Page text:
Or, how not to outline until the end of time… maybe.
Unfortunately, there won’t be quite the same gif-related shenanigans as last week. Hopefully, I’ll make it up by being coherent this time.
So what are ya rambling about this time?
Outlines, obviously. Didn’t you read the title?
After I posted about waffles last week, I decided that I should probably click around to make sure nothing on my site broke in my absence. Nothing had, which was good, and while I was at it I also decided to read through my previous entries because why not?
It was then I noticed something that bugged me. And it was too late to address in that week’s update, as that had already gone live.Editing? What is this editing of which you speak?
What bugged me was my inability to describe a myriad of activities related to pre-writing as anything other than “Outlining,” and how this gave the impression that I had trapped myself in some sort of Pre-Writing Limbo.
Which I haven’t. I promise. Yes, even with my tendencies. That isn’t what’s happening. I swear.
What I was doing before was more along the lines of figuring out how to get to the ending I have in mind. Big strokes. For example:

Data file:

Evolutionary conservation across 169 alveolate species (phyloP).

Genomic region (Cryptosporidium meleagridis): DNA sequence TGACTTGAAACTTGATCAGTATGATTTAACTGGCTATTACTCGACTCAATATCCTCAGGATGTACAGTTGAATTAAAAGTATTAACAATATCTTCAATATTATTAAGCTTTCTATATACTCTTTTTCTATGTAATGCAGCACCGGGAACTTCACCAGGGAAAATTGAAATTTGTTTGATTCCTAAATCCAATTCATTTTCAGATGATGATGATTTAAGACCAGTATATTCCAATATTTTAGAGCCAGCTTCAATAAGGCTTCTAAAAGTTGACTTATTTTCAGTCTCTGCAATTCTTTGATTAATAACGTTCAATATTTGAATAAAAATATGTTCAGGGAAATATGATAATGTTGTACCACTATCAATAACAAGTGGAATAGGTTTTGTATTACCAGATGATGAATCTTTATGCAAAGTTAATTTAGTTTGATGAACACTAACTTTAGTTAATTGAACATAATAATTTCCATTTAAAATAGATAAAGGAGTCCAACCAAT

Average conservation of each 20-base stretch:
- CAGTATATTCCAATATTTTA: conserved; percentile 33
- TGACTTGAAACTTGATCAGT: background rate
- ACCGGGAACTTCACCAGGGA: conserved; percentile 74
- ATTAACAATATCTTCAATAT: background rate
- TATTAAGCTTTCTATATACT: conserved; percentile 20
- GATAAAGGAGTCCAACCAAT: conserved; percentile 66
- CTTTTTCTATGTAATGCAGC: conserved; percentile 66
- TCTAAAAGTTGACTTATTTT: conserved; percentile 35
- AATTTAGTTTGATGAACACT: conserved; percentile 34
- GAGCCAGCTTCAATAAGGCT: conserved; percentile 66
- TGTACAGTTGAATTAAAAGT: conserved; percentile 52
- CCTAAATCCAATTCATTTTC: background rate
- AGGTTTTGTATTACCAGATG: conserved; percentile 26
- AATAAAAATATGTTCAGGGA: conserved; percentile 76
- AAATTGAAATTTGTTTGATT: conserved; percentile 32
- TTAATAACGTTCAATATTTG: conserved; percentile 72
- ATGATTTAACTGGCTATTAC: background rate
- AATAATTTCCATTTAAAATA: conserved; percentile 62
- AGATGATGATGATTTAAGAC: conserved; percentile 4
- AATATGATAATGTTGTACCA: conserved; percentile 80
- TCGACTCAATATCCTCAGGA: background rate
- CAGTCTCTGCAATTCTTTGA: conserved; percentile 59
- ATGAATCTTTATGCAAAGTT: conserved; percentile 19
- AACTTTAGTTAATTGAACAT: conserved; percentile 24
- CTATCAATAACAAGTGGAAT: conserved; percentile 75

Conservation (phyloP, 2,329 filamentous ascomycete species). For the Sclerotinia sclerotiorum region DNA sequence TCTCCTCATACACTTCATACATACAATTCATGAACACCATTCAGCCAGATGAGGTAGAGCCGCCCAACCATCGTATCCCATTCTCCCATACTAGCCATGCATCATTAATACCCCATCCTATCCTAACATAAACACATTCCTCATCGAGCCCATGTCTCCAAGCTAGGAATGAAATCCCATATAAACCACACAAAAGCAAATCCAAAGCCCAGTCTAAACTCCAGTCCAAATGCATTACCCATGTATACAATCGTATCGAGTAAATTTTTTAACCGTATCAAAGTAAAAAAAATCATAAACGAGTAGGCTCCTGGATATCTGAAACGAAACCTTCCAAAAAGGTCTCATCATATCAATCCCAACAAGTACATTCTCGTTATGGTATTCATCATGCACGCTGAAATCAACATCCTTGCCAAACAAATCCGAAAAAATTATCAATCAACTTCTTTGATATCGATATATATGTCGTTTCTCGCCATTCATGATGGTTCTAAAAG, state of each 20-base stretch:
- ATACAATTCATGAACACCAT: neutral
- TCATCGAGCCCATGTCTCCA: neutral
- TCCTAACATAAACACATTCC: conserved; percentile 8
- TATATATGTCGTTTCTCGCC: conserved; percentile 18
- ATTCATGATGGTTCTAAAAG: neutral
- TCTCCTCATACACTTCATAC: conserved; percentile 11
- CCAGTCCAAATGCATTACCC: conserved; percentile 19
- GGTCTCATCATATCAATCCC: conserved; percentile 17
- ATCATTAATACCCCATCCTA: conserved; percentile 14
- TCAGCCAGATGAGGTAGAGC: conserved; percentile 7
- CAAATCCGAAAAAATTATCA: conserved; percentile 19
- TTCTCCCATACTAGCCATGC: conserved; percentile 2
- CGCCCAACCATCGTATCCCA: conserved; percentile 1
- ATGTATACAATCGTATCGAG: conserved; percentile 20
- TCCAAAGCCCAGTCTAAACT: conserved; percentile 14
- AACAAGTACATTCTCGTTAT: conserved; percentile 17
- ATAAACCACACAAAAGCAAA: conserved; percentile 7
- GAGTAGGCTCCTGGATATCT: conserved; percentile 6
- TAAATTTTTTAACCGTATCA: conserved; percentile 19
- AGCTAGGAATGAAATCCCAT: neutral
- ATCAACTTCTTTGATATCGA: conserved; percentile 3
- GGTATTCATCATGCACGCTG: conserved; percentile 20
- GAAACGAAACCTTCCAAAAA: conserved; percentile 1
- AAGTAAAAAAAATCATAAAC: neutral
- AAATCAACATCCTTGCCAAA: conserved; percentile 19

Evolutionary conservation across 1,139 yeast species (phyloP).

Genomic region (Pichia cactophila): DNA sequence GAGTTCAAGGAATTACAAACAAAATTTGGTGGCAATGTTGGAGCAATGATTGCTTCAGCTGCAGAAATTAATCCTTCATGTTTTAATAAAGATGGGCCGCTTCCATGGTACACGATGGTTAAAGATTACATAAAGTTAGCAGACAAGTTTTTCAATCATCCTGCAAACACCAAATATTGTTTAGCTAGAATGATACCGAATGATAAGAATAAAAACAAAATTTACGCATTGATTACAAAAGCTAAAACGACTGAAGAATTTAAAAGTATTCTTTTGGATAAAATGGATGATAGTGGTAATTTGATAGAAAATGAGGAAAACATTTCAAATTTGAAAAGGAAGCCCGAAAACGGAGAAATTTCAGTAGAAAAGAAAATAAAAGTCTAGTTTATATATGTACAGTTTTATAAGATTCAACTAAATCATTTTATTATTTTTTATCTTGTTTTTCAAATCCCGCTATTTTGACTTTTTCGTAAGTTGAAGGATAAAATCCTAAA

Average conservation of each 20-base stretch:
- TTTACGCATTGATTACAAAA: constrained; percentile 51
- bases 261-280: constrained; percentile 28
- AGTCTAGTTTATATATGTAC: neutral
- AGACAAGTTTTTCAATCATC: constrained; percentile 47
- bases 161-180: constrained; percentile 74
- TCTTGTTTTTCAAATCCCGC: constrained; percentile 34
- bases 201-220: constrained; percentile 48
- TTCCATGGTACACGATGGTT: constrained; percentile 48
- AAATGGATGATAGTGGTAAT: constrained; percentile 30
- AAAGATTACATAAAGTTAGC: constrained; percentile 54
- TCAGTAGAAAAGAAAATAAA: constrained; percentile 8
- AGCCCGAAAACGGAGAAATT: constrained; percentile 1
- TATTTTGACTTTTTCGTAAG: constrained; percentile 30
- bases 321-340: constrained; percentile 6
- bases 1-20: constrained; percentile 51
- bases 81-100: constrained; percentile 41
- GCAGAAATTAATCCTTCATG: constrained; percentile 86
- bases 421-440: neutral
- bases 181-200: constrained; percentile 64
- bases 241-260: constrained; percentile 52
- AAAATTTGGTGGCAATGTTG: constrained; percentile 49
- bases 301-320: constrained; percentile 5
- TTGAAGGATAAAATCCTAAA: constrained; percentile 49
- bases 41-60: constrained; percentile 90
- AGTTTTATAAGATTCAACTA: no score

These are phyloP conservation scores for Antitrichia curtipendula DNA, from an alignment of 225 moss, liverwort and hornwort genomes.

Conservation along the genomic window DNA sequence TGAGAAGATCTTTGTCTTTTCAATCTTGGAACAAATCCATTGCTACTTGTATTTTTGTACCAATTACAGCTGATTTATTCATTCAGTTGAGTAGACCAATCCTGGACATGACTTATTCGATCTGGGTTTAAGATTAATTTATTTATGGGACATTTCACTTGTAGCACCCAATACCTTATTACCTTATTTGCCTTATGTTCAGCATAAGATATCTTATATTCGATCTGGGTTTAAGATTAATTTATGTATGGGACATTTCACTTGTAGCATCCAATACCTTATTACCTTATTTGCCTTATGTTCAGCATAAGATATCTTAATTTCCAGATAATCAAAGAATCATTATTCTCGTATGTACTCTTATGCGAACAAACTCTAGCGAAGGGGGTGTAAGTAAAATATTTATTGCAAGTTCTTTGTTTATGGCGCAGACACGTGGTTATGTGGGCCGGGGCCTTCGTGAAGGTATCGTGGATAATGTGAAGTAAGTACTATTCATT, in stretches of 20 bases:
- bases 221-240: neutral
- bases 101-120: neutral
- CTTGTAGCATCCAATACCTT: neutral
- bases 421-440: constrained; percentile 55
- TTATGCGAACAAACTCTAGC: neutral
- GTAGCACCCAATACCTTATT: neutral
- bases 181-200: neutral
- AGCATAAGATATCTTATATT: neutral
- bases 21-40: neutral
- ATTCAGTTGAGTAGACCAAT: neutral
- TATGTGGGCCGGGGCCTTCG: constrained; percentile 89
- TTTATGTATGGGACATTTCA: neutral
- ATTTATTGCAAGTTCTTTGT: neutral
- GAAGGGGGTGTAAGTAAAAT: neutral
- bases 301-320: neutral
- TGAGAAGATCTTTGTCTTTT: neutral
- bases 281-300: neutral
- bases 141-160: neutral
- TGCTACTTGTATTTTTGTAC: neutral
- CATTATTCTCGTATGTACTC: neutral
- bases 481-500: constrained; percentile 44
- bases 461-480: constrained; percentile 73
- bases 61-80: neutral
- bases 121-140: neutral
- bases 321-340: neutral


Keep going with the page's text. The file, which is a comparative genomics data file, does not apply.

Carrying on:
If I want to have Mary fight the dragon in a swamp at the end of the story, but this whole thing starts with her in a ballet troupe somewhere in Nevada, how am I going to get them there?
I know, I can have the troupe go on tour! Ballet people do that, right?Note, this is not a story I’m working on. It could potentially become that with enough demand, but this is just supposed to be a silly example.
That level of detail.
What I’m doing now is more to help cut down on the time it will take me to write chapters in the future.
My pattern of writing a chapter tends to be:
- Write until I get stuck
- Journal until I figure out why I’m stuck
- Do whatever I need to do to get unstuck
- Note: This can include anything from researching medieval inns to figuring out worldbuilding details that may never see the light of day. Usually, it’s that I have no clear idea of what is going to happen in any given scene. See here for an example.
As a method, this isn’t too bad. But it is painstakingly slow, so I’m trying to get as much preventative journaling done as I can. I’m not dealing with worldbuilding or potential research points. I’m willing to stop and tackle those as they come,Which seems like the most efficient way of handling that kind of thing, anyway. but I’m trying to get the “what’s happening next” down in a bit more detail than “Troupe goes on tour –> Mary fights dragon.”
I’m very close to the end, and I’m still going to do scene details as they come up, but that’s what I’ve been spending the last 9 months or so doing.
That’s all for this week. Thanks for reading! 🙂